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This story first appeared in the May 2 issue of The Hollywood Reporter magazine.
One of the most striking details at CAA’s just-completed New York offices in the iconic Chrysler Building is the black terrazzo floors emblazoned with a giant gold starburst, a motif that recurs throughout the 75,000 square feet.
The motif is a fitting visual for an agency known for star power. The giant starburst, located near a see-through staircase that connects the offices’ three stories (floors 18 through 20), was created by CAA’s in-house design team and elegantly echoes the building’s art deco theme. What’s unusual is the middle of the star, which contains a simple dot, slightly off-center.
“It’s an eyeball,” explains L.A.-based agent Thao Nguyen, who, with head of facilities Bruce King and partners Bryan Lourd and Michael Rubel, spearheaded the three-year project. “We wanted to create a sense of movement. As you walk by, the eyeball moves with you.”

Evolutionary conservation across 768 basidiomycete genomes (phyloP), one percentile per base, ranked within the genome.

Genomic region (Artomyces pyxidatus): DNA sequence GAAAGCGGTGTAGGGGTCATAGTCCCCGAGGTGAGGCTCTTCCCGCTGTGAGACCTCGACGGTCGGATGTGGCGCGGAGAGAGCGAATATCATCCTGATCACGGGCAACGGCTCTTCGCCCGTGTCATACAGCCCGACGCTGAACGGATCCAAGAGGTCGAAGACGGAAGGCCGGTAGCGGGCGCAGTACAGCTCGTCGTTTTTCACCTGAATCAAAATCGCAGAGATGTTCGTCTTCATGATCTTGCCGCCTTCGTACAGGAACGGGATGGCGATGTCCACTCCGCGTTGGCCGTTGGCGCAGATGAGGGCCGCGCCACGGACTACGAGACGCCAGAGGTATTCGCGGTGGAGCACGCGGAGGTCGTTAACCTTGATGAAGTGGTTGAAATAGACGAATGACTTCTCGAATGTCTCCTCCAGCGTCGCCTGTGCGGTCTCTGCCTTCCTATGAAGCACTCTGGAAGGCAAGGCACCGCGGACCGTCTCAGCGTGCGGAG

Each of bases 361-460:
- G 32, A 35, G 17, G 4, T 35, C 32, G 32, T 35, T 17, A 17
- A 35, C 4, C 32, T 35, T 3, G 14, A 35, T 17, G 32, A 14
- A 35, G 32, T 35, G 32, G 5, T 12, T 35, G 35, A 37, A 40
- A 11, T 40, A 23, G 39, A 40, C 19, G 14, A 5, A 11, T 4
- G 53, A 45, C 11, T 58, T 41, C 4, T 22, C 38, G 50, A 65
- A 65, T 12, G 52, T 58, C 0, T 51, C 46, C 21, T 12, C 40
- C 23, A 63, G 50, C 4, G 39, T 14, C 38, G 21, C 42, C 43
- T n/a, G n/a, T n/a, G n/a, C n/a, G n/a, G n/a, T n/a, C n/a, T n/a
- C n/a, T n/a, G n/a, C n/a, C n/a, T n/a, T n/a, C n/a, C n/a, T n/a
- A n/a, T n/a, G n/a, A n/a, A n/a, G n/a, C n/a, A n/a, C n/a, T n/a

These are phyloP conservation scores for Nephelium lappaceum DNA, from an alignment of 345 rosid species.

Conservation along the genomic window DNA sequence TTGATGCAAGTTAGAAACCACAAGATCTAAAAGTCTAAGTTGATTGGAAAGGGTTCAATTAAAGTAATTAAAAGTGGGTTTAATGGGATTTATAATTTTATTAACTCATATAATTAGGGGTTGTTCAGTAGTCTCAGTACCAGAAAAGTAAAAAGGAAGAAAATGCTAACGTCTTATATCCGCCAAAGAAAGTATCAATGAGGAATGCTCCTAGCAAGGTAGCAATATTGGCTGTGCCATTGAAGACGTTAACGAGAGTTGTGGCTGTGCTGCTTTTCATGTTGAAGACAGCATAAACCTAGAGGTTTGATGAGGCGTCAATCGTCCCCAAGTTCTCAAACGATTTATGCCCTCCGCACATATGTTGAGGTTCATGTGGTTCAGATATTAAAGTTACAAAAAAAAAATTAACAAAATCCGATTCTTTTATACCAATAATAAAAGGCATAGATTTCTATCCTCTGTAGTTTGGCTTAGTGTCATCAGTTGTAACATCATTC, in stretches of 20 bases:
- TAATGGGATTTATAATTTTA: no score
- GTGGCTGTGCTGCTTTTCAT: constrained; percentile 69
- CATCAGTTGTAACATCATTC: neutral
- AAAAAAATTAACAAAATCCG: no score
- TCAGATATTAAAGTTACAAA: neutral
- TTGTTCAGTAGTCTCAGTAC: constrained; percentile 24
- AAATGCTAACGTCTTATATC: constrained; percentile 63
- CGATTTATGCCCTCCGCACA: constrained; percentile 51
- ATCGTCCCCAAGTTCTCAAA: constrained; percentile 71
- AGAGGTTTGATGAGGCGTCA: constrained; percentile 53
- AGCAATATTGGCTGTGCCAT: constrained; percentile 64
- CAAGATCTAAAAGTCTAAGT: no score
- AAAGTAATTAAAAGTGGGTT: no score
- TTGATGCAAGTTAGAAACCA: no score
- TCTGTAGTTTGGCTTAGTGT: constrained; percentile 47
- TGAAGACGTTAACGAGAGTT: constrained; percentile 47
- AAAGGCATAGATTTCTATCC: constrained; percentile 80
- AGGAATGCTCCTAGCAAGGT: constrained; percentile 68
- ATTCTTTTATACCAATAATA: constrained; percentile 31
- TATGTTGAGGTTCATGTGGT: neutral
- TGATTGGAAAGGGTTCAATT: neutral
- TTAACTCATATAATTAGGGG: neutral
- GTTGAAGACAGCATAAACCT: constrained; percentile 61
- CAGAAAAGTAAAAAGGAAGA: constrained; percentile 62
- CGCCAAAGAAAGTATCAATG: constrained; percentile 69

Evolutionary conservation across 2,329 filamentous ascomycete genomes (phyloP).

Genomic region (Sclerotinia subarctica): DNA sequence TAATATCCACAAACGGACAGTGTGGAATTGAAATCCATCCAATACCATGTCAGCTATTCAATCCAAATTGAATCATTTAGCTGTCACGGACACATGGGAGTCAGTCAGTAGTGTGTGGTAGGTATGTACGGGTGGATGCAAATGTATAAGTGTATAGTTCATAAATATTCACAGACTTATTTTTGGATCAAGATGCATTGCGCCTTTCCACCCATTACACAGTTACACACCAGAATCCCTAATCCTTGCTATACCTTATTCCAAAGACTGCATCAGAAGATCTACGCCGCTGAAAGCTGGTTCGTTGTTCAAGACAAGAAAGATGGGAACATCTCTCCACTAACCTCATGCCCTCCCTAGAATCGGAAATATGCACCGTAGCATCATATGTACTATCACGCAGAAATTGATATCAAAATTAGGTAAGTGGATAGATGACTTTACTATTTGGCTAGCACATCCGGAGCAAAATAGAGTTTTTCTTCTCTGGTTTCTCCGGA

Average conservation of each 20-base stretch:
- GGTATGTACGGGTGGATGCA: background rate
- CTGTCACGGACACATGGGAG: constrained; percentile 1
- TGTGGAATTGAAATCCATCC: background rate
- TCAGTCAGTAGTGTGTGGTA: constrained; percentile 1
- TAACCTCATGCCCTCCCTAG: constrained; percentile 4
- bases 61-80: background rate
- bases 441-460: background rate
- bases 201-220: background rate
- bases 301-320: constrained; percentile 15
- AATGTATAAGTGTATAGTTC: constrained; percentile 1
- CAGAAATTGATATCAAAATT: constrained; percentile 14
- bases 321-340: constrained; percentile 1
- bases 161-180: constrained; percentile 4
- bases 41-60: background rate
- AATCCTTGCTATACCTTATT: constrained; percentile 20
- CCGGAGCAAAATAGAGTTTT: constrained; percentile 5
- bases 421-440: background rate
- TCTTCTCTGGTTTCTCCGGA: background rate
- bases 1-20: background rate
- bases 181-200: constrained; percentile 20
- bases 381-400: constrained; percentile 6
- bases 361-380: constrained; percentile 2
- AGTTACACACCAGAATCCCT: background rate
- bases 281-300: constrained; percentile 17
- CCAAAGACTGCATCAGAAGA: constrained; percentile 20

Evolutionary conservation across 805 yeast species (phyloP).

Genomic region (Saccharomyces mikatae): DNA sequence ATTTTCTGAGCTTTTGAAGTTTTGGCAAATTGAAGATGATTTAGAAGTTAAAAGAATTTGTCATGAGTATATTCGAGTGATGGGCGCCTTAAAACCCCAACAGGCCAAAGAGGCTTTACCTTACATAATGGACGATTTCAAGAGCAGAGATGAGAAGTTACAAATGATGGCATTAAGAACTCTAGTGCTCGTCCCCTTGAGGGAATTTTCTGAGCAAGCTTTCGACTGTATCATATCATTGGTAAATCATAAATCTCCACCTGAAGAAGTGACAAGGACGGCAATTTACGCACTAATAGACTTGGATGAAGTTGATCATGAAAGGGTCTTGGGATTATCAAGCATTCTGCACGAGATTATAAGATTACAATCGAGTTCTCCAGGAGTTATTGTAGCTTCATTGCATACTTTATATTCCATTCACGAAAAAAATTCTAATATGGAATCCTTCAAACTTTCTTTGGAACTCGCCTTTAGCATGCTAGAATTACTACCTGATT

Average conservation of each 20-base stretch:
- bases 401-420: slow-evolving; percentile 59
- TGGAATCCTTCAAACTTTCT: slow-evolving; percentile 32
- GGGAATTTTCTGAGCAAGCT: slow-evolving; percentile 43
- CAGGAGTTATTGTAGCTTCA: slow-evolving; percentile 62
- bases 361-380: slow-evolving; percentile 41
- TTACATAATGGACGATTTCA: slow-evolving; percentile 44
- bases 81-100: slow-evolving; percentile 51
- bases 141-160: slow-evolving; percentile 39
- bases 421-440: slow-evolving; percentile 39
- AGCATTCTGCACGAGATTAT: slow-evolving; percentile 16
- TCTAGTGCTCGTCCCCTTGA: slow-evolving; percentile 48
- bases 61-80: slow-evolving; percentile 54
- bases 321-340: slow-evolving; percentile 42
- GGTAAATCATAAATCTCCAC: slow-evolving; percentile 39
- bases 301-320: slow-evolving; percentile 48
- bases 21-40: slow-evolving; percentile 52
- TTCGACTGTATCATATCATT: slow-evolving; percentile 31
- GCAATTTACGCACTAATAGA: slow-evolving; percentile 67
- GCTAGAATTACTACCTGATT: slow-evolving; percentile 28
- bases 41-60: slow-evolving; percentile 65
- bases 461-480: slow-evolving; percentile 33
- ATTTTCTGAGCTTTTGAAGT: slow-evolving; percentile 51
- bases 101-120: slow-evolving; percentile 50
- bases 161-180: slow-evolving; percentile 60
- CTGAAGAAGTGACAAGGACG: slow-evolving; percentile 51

Movement abounds throughout the space, which houses 200-plus employees who moved in November from CAA’s previous location at Fifth Avenue and 21st Street. Take James Turrell‘s Pella (2008), which graces a wall in the 19th-floor lobby. The piece, on loan from a private collection, is a constantly morphing play of light.
While interplay between contemporary design and iconic architecture was key to creating the new atmosphere, achieving a modern sense of openness did not come easily in the 1930 building, which has notoriously narrow floor plans. Ceilings were opened to add volume, and glass office walls were utilized to let in natural daylight.
Gensler, the architectural firm behind CAA’s Century City offices, melded the historic with the modern. “[CAA had] a strong desire to create an identity that wasn’t derivative,” says Gensler principal Gene Watanabe. “We worked hard to achieve a fresh and unique character without mimicry or superficial art deco detailing. Close attention was paid to what related to the past and what was clearly new but still respectful of the landmark stature of the building.”
Adds agent Rick Marroquin, whose clients include Pitbull and Ricky Martin, “When you look at every single establishing shot of a movie set in New York, you always see this building. It’s amazing to work in a building so steeped in history.”
Mark Cheatham, who reps Justin Bieber and Jason Derulo, thinks the space has fostered a greater sense of camaraderie: “We are literally able to see each other more than we did in the old offices. Between these stairs and the glass offices, we are now almost forced to interact with each other.”
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